Earlier in the day, while we were near St Mark’s Square, we had seen one of the Holland America ships taking exactly the same route that we had earlier. The Niewe Amsterdam is the same hull shape as QE and QV.
We left the berth at about 18.45 and retraced our steps down towards the lagoon, passing some of the mega yachts moored near St Mark’s. It was a great spectacle.




Many years ago, Ian and Carole Gordon, Roger and Jill Wilson and Jane and I, booked a weekend City break to Venice with Thomsons. I guess it was a cheapie, but it was great fun. We all loved the City and had time not only to visit the tourist places but to explore areas where the Venetians live and work.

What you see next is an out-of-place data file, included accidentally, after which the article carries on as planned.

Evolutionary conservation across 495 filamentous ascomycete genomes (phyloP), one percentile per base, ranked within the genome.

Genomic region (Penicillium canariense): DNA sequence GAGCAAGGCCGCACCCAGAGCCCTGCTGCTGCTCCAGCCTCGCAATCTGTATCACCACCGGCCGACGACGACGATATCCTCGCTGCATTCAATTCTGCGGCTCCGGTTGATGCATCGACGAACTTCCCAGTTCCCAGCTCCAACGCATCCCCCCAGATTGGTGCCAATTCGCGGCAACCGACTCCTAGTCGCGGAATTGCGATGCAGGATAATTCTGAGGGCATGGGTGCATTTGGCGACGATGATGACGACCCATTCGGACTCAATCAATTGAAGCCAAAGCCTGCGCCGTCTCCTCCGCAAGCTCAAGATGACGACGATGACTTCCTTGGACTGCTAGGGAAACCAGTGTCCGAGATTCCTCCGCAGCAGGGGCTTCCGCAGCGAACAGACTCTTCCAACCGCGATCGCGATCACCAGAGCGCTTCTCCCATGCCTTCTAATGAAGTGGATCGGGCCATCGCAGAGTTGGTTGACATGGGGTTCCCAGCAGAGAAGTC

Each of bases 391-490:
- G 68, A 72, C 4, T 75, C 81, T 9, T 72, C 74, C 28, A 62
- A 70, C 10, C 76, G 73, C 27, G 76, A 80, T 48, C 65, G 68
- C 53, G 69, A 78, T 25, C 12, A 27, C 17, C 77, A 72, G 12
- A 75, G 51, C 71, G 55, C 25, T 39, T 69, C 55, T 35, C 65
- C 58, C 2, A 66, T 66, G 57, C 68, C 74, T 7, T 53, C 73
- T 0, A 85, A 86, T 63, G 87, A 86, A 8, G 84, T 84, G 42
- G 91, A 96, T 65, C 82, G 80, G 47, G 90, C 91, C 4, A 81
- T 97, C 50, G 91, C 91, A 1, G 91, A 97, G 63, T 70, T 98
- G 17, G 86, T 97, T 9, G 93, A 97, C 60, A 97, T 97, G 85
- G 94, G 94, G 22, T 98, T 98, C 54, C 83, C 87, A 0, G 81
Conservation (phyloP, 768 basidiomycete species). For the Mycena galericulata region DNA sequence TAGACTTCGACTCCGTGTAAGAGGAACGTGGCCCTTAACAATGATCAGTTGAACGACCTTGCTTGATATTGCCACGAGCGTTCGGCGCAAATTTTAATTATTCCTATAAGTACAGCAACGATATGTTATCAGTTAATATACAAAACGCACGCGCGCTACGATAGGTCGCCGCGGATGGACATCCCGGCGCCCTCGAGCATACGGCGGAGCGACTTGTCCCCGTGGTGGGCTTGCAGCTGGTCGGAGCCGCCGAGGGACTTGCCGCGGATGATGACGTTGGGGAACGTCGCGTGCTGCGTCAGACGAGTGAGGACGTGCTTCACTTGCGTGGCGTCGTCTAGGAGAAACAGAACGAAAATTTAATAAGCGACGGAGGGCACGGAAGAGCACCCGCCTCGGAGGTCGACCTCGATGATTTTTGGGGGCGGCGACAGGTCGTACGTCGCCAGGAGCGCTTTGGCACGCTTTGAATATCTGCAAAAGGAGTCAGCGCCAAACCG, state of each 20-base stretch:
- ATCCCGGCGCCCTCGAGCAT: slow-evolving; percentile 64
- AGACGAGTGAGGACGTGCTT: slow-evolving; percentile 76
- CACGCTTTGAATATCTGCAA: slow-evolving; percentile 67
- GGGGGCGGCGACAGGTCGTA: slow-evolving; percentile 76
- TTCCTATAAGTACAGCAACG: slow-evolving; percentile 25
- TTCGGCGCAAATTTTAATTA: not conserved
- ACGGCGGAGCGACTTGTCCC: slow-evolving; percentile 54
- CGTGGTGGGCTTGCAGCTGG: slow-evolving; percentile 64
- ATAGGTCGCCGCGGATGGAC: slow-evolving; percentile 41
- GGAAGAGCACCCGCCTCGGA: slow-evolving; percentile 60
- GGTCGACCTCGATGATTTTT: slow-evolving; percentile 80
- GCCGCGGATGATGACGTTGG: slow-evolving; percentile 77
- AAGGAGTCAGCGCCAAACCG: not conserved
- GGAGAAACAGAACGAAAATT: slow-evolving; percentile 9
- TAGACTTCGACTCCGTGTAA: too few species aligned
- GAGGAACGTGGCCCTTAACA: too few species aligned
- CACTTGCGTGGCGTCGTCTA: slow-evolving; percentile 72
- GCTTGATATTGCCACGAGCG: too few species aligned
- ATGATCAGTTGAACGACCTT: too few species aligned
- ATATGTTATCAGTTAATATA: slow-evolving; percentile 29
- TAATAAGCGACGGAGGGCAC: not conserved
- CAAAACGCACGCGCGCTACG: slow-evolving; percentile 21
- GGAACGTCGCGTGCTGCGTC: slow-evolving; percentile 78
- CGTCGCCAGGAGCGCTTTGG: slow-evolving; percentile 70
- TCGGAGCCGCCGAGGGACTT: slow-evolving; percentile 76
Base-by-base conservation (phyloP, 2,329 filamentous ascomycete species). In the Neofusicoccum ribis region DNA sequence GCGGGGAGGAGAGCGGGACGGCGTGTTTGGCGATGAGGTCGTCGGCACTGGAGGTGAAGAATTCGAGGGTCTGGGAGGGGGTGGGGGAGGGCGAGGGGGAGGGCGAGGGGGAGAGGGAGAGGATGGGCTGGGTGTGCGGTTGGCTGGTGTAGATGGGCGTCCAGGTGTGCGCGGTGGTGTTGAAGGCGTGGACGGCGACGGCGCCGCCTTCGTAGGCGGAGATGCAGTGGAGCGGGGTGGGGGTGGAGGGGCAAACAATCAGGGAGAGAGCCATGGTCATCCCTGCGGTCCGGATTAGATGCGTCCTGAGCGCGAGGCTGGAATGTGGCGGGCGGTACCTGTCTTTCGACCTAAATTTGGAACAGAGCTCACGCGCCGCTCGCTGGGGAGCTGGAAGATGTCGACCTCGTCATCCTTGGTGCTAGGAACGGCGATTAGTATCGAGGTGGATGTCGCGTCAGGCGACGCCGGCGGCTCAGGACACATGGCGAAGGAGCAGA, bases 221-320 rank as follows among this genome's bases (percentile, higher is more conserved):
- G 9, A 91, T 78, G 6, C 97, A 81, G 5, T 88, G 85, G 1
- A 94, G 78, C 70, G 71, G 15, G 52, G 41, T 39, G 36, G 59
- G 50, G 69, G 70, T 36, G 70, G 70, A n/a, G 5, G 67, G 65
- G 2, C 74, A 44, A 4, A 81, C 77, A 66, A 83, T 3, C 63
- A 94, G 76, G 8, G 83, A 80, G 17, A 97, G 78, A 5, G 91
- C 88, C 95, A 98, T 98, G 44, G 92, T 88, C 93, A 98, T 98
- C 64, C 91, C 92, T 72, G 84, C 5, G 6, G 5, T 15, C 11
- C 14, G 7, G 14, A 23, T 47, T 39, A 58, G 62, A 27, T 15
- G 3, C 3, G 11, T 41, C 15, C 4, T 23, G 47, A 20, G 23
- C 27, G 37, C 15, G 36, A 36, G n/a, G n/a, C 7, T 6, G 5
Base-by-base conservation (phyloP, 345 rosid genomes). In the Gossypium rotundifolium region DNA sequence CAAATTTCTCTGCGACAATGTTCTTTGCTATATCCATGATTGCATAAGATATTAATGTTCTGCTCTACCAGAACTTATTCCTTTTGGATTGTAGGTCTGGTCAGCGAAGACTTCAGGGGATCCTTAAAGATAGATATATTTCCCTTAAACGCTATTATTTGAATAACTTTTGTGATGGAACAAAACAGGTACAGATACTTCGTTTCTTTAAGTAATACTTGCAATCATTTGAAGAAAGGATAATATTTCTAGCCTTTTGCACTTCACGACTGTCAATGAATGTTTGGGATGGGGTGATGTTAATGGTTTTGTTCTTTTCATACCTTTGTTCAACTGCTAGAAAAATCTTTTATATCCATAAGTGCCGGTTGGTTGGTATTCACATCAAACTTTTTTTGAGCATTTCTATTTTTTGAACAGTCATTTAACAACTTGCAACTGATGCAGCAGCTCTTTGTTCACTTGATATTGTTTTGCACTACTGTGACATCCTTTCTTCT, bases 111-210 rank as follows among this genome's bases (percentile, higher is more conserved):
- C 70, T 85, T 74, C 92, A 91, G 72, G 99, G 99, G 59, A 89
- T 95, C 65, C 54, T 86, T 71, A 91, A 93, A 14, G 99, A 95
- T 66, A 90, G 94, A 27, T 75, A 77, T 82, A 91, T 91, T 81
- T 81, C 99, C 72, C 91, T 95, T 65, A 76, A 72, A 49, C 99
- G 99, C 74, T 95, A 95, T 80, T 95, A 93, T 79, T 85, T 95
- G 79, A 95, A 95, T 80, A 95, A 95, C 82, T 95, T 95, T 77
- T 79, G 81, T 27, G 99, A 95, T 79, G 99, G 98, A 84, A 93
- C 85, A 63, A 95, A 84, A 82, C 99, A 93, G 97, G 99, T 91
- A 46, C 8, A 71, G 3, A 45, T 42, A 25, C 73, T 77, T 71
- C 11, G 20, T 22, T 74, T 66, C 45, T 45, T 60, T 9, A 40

Some years later, Jane and I bought a holiday at an auction at a dinner dance (probably at the Polygon Hotel, Southampton – in those days we went to dinner dances there with monotonous regularity). We settled on a week in Caorle which we were led to believe was close to Venice. It was some way away but on one of the days there we took a coach/boat tour to Venice and did the tourist walk with a guide.
On this cruise, Venice ranked as the highlight. We knew that the approach would be in daylight and up the Grand Canal.
Here are some of the photos that I took on Thursday morning. I will follow up with further photos and anecdotes later.

You will have noticed that it was raining as we sailed up the Grand Canal but the weather was much better once we had gone ashore.
To be continued!



We are in the middle of a very busy six days. No sea days and 6 ports in 6 days!